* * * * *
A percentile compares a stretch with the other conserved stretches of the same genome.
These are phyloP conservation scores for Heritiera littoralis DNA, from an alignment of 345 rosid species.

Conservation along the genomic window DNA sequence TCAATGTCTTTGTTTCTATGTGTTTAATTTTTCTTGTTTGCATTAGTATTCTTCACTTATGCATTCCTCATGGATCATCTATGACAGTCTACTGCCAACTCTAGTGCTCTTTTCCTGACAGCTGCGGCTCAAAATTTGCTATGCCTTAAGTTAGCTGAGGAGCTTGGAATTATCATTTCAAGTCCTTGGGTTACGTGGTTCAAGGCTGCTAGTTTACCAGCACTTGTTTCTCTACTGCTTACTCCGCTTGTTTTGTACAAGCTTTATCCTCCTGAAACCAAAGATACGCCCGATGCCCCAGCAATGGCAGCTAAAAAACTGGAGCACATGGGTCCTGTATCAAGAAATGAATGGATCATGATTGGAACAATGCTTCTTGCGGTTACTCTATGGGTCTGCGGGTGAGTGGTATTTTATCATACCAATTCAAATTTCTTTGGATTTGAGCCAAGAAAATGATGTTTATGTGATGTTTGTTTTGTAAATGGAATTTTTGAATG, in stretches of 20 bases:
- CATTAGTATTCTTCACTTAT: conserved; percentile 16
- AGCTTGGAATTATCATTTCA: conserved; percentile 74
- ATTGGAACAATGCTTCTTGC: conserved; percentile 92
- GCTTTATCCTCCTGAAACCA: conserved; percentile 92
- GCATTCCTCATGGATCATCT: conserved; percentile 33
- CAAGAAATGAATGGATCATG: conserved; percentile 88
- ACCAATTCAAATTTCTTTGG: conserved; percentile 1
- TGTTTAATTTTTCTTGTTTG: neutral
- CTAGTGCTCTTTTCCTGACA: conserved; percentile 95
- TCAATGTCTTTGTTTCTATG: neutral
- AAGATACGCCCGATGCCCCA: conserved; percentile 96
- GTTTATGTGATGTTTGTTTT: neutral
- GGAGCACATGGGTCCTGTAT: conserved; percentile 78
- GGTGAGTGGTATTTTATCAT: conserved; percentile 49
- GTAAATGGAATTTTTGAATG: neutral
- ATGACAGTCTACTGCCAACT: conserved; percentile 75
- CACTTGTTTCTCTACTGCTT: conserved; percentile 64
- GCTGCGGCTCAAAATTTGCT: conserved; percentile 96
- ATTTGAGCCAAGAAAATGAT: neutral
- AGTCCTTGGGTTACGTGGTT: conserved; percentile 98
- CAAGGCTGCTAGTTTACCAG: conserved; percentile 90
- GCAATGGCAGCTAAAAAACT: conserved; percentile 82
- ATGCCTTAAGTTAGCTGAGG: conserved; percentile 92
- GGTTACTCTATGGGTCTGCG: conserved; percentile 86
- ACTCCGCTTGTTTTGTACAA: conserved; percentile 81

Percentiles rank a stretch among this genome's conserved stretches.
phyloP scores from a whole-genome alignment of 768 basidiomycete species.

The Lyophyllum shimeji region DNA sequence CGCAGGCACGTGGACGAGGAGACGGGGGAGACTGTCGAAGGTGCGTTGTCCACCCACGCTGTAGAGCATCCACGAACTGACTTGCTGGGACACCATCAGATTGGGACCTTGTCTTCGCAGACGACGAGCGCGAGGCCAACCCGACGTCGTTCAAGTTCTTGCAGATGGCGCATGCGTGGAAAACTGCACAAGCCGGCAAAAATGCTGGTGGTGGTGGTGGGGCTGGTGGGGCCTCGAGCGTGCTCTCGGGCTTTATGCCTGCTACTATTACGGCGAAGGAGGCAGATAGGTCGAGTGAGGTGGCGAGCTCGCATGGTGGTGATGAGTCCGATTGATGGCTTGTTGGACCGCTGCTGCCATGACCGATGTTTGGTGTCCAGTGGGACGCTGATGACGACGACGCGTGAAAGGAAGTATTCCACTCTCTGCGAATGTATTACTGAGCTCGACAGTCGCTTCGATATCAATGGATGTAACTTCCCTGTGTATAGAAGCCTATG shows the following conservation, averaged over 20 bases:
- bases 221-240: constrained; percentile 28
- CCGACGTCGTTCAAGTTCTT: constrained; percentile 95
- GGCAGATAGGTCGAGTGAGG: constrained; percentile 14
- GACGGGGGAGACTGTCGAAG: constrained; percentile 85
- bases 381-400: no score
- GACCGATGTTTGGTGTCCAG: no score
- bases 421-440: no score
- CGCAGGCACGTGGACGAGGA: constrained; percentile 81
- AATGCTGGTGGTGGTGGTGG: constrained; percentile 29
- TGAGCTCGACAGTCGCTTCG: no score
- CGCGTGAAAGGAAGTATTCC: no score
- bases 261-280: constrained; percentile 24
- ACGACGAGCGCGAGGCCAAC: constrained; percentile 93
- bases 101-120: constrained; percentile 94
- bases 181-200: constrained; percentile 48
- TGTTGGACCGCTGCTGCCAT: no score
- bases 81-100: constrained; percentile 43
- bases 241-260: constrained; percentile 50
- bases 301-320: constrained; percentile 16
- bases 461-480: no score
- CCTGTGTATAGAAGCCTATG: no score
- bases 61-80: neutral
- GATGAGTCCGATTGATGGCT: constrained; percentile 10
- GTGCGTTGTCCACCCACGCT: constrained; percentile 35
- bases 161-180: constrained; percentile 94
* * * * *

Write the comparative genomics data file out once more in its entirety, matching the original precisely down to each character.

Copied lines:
A percentile compares a stretch with the other conserved stretches of the same genome.
These are phyloP conservation scores for Heritiera littoralis DNA, from an alignment of 345 rosid species.

Conservation along the genomic window DNA sequence TCAATGTCTTTGTTTCTATGTGTTTAATTTTTCTTGTTTGCATTAGTATTCTTCACTTATGCATTCCTCATGGATCATCTATGACAGTCTACTGCCAACTCTAGTGCTCTTTTCCTGACAGCTGCGGCTCAAAATTTGCTATGCCTTAAGTTAGCTGAGGAGCTTGGAATTATCATTTCAAGTCCTTGGGTTACGTGGTTCAAGGCTGCTAGTTTACCAGCACTTGTTTCTCTACTGCTTACTCCGCTTGTTTTGTACAAGCTTTATCCTCCTGAAACCAAAGATACGCCCGATGCCCCAGCAATGGCAGCTAAAAAACTGGAGCACATGGGTCCTGTATCAAGAAATGAATGGATCATGATTGGAACAATGCTTCTTGCGGTTACTCTATGGGTCTGCGGGTGAGTGGTATTTTATCATACCAATTCAAATTTCTTTGGATTTGAGCCAAGAAAATGATGTTTATGTGATGTTTGTTTTGTAAATGGAATTTTTGAATG, in stretches of 20 bases:
- CATTAGTATTCTTCACTTAT: conserved; percentile 16
- AGCTTGGAATTATCATTTCA: conserved; percentile 74
- ATTGGAACAATGCTTCTTGC: conserved; percentile 92
- GCTTTATCCTCCTGAAACCA: conserved; percentile 92
- GCATTCCTCATGGATCATCT: conserved; percentile 33
- CAAGAAATGAATGGATCATG: conserved; percentile 88
- ACCAATTCAAATTTCTTTGG: conserved; percentile 1
- TGTTTAATTTTTCTTGTTTG: neutral
- CTAGTGCTCTTTTCCTGACA: conserved; percentile 95
- TCAATGTCTTTGTTTCTATG: neutral
- AAGATACGCCCGATGCCCCA: conserved; percentile 96
- GTTTATGTGATGTTTGTTTT: neutral
- GGAGCACATGGGTCCTGTAT: conserved; percentile 78
- GGTGAGTGGTATTTTATCAT: conserved; percentile 49
- GTAAATGGAATTTTTGAATG: neutral
- ATGACAGTCTACTGCCAACT: conserved; percentile 75
- CACTTGTTTCTCTACTGCTT: conserved; percentile 64
- GCTGCGGCTCAAAATTTGCT: conserved; percentile 96
- ATTTGAGCCAAGAAAATGAT: neutral
- AGTCCTTGGGTTACGTGGTT: conserved; percentile 98
- CAAGGCTGCTAGTTTACCAG: conserved; percentile 90
- GCAATGGCAGCTAAAAAACT: conserved; percentile 82
- ATGCCTTAAGTTAGCTGAGG: conserved; percentile 92
- GGTTACTCTATGGGTCTGCG: conserved; percentile 86
- ACTCCGCTTGTTTTGTACAA: conserved; percentile 81

Percentiles rank a stretch among this genome's conserved stretches.
phyloP scores from a whole-genome alignment of 768 basidiomycete species.

The Lyophyllum shimeji region DNA sequence CGCAGGCACGTGGACGAGGAGACGGGGGAGACTGTCGAAGGTGCGTTGTCCACCCACGCTGTAGAGCATCCACGAACTGACTTGCTGGGACACCATCAGATTGGGACCTTGTCTTCGCAGACGACGAGCGCGAGGCCAACCCGACGTCGTTCAAGTTCTTGCAGATGGCGCATGCGTGGAAAACTGCACAAGCCGGCAAAAATGCTGGTGGTGGTGGTGGGGCTGGTGGGGCCTCGAGCGTGCTCTCGGGCTTTATGCCTGCTACTATTACGGCGAAGGAGGCAGATAGGTCGAGTGAGGTGGCGAGCTCGCATGGTGGTGATGAGTCCGATTGATGGCTTGTTGGACCGCTGCTGCCATGACCGATGTTTGGTGTCCAGTGGGACGCTGATGACGACGACGCGTGAAAGGAAGTATTCCACTCTCTGCGAATGTATTACTGAGCTCGACAGTCGCTTCGATATCAATGGATGTAACTTCCCTGTGTATAGAAGCCTATG shows the following conservation, averaged over 20 bases:
- bases 221-240: constrained; percentile 28
- CCGACGTCGTTCAAGTTCTT: constrained; percentile 95
- GGCAGATAGGTCGAGTGAGG: constrained; percentile 14
- GACGGGGGAGACTGTCGAAG: constrained; percentile 85
- bases 381-400: no score
- GACCGATGTTTGGTGTCCAG: no score
- bases 421-440: no score
- CGCAGGCACGTGGACGAGGA: constrained; percentile 81
- AATGCTGGTGGTGGTGGTGG: constrained; percentile 29
- TGAGCTCGACAGTCGCTTCG: no score
- CGCGTGAAAGGAAGTATTCC: no score
- bases 261-280: constrained; percentile 24
- ACGACGAGCGCGAGGCCAAC: constrained; percentile 93
- bases 101-120: constrained; percentile 94
- bases 181-200: constrained; percentile 48
- TGTTGGACCGCTGCTGCCAT: no score
- bases 81-100: constrained; percentile 43
- bases 241-260: constrained; percentile 50
- bases 301-320: constrained; percentile 16
- bases 461-480: no score
- CCTGTGTATAGAAGCCTATG: no score
- bases 61-80: neutral
- GATGAGTCCGATTGATGGCT: constrained; percentile 10
- GTGCGTTGTCCACCCACGCT: constrained; percentile 35
- bases 161-180: constrained; percentile 94